Mesbah-Yazdi and Hashemi-Rafsanjani do not represent a simple choice between religious or political intransigence, on one hand, and pragmatism on the other. Radio Farda noted they have also indicated differing visions of the supreme leader's office (vilayat-i faqih). The hard-liners view the supreme leadership as a "caesaropapist" institution, with the supreme jurisprudent ruling as a presumably pious and enlightened -- if effectively unchallenged -- despot.
Hashemi-Rafsanjani has apparently favored the supreme leader's greater integration into other institutions in the Islamic republic. The supreme leader's office would in that case have ample and decisive powers, but nonetheless be more accountable and consultative.
While reformists and pragmatists regard the supreme leader as a key official bound to constitutional prerogatives, some conservatives have cited him as akin to a deputy or vice regent of celestial powers on Earth. One inclined to such views, at least on the basis of past statements, is the former judiciary chief and present second deputy head of the Assembly of Experts, Ayatollah Mohammad Yazdi. Yazdi spoke in the 1990s of the "discovery" of the supreme leader by the Assembly of Experts -- a term that is reminiscent of the process of a Tibetan lama. In this view, the people's vote for the leader -- through assembly members -- is a formality and effectively an act of allegiance to the government favored by God. Radio Farda noted on July 29 that Supreme Leader Khamenei's inclinations might also prove decisive in deliberations over the next assembly president.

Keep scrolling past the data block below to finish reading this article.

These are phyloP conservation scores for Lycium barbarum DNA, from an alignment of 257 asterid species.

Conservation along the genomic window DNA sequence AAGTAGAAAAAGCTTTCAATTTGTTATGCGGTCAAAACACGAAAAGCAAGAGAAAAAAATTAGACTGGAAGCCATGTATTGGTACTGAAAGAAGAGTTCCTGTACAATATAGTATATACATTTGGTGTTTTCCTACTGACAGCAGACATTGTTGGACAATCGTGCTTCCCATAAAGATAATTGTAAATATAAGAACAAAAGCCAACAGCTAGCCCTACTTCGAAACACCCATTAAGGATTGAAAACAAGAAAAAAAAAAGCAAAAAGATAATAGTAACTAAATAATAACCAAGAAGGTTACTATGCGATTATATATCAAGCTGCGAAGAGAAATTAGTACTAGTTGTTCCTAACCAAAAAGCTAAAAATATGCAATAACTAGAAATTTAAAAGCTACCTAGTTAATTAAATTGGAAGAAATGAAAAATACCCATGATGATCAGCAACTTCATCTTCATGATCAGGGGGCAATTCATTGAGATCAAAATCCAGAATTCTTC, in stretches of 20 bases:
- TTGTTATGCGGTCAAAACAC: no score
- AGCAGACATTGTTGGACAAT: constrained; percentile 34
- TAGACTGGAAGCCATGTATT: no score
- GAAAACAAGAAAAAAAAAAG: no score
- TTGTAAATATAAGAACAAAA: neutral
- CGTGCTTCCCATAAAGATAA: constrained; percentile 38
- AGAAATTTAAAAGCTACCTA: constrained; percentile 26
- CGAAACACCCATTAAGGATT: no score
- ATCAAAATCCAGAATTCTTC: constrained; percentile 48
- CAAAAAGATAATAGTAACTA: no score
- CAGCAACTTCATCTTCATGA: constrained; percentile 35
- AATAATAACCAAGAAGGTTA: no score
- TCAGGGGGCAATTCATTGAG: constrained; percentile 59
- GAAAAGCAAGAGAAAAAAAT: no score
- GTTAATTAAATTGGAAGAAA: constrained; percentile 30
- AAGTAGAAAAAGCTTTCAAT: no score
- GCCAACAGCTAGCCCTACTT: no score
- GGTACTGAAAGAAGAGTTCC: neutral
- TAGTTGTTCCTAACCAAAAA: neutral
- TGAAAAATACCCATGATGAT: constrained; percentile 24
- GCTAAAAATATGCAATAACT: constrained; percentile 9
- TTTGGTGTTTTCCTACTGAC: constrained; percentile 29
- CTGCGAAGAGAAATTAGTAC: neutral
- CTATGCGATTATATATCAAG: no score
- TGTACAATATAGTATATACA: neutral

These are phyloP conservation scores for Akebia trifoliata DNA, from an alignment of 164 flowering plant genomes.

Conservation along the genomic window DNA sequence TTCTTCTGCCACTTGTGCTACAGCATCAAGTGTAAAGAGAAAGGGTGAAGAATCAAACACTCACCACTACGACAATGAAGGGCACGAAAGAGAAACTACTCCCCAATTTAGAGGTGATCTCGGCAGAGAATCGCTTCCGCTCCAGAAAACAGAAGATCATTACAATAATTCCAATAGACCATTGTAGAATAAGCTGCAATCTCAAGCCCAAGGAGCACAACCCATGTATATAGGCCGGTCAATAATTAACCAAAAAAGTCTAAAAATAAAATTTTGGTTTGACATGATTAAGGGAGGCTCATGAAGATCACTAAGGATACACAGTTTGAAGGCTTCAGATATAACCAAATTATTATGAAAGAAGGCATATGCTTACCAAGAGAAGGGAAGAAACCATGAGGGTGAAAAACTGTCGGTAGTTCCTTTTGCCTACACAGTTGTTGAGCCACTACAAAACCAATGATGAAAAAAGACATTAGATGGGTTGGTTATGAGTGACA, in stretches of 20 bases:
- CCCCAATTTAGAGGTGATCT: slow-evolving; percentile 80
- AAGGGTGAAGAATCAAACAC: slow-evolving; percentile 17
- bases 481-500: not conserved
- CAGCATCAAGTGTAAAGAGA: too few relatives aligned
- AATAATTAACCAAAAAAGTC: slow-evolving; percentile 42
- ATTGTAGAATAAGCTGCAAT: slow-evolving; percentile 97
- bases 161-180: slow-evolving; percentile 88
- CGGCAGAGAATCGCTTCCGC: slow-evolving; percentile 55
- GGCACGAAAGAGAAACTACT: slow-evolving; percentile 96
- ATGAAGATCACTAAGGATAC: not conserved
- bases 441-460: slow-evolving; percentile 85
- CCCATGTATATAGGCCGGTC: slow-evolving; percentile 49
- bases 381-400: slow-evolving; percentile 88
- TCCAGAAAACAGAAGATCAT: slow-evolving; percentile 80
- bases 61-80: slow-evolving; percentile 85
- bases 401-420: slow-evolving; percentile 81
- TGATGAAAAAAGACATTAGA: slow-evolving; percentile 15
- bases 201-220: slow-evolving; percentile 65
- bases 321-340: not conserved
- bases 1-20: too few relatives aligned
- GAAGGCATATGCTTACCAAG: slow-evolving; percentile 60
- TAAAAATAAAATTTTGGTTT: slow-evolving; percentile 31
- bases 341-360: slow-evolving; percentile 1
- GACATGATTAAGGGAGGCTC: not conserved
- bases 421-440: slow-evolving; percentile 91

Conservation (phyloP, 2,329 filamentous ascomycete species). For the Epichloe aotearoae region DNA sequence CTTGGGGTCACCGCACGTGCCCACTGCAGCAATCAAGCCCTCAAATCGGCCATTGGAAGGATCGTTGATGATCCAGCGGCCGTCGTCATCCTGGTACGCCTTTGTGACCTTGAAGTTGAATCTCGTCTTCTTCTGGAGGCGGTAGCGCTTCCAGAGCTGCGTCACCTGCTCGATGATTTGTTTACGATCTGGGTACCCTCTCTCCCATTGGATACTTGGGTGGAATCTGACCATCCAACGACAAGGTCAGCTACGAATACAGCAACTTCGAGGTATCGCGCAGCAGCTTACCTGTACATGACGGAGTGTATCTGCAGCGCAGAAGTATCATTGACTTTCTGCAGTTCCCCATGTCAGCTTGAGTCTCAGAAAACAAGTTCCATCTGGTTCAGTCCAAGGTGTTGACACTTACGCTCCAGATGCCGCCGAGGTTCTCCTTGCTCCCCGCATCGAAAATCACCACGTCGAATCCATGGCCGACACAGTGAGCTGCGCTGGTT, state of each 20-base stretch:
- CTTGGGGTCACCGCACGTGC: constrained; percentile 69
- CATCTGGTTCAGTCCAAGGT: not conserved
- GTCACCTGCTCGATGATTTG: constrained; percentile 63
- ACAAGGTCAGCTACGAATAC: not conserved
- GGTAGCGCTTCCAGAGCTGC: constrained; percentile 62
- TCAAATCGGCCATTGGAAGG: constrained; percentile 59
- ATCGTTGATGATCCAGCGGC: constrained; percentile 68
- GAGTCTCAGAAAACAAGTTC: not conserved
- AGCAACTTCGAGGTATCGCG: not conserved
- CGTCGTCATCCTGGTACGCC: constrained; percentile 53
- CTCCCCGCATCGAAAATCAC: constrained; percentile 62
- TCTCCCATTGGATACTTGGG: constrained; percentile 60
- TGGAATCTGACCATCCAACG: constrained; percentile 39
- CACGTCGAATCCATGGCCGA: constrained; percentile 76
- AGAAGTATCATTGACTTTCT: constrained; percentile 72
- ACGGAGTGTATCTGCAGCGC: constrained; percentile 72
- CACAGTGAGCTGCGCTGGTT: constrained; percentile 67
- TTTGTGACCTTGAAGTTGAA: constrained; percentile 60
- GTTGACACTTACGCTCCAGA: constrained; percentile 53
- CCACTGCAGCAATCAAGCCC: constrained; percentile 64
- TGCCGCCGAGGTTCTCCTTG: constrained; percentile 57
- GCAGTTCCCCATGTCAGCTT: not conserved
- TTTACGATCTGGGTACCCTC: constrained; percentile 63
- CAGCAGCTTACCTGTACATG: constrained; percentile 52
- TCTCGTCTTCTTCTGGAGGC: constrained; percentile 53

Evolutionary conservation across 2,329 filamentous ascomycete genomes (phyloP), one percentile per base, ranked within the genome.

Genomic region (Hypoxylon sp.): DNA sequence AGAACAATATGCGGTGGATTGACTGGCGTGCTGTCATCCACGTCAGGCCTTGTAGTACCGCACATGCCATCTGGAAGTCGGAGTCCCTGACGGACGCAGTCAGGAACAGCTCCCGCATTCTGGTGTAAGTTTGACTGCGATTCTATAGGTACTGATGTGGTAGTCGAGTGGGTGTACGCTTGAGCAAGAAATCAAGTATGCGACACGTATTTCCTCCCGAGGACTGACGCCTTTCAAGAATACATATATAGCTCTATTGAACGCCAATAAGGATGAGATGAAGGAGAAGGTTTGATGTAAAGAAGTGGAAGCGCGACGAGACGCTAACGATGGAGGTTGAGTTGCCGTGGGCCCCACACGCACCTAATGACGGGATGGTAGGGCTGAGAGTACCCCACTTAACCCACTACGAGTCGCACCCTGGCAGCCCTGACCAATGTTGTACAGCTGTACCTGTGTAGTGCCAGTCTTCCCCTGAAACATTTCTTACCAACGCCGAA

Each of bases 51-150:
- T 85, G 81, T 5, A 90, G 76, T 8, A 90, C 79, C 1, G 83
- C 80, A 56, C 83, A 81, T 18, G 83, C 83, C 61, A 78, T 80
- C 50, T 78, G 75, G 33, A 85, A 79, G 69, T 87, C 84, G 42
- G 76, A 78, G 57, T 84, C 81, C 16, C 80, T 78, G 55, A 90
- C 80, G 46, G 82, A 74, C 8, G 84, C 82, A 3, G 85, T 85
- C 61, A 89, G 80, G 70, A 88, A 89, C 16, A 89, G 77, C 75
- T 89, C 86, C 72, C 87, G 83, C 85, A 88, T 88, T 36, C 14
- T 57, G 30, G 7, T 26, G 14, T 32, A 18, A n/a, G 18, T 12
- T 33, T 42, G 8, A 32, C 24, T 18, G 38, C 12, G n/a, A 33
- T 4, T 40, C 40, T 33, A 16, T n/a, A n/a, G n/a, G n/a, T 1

The reformist daily "Etemad" noted on July 31 that the "Mesbah and [Hashemi-]Rafsanjani" currents are now facing each other in the assembly, though each might prefer to field one of its "clerical generals" in the assembly as candidates for the chairmanship. It cited as two possible contestants the ayatollahs Mahmud Hashemi-Shahrudi, who might enjoy Hashemi-Rafsanjani's backing, and Ahmad Khatami, a conservative and prominent Tehran preacher with presumed backing on the right. "Etemad" counted another prominent conservative assembly member, Guardians Council Secretary Ayatollah Ahmad Jannati, as part of the "Mesbah party," with reportedly strained relations with Hashemi-Rafsanjani. The daily did not say whether Jannati might be a possible candidate. Another reformist daily, "Etemad-i Melli," assessed the candidacies of Ayatollahs Yazdi and Hashemi-Shahrudi as possible, though not probable.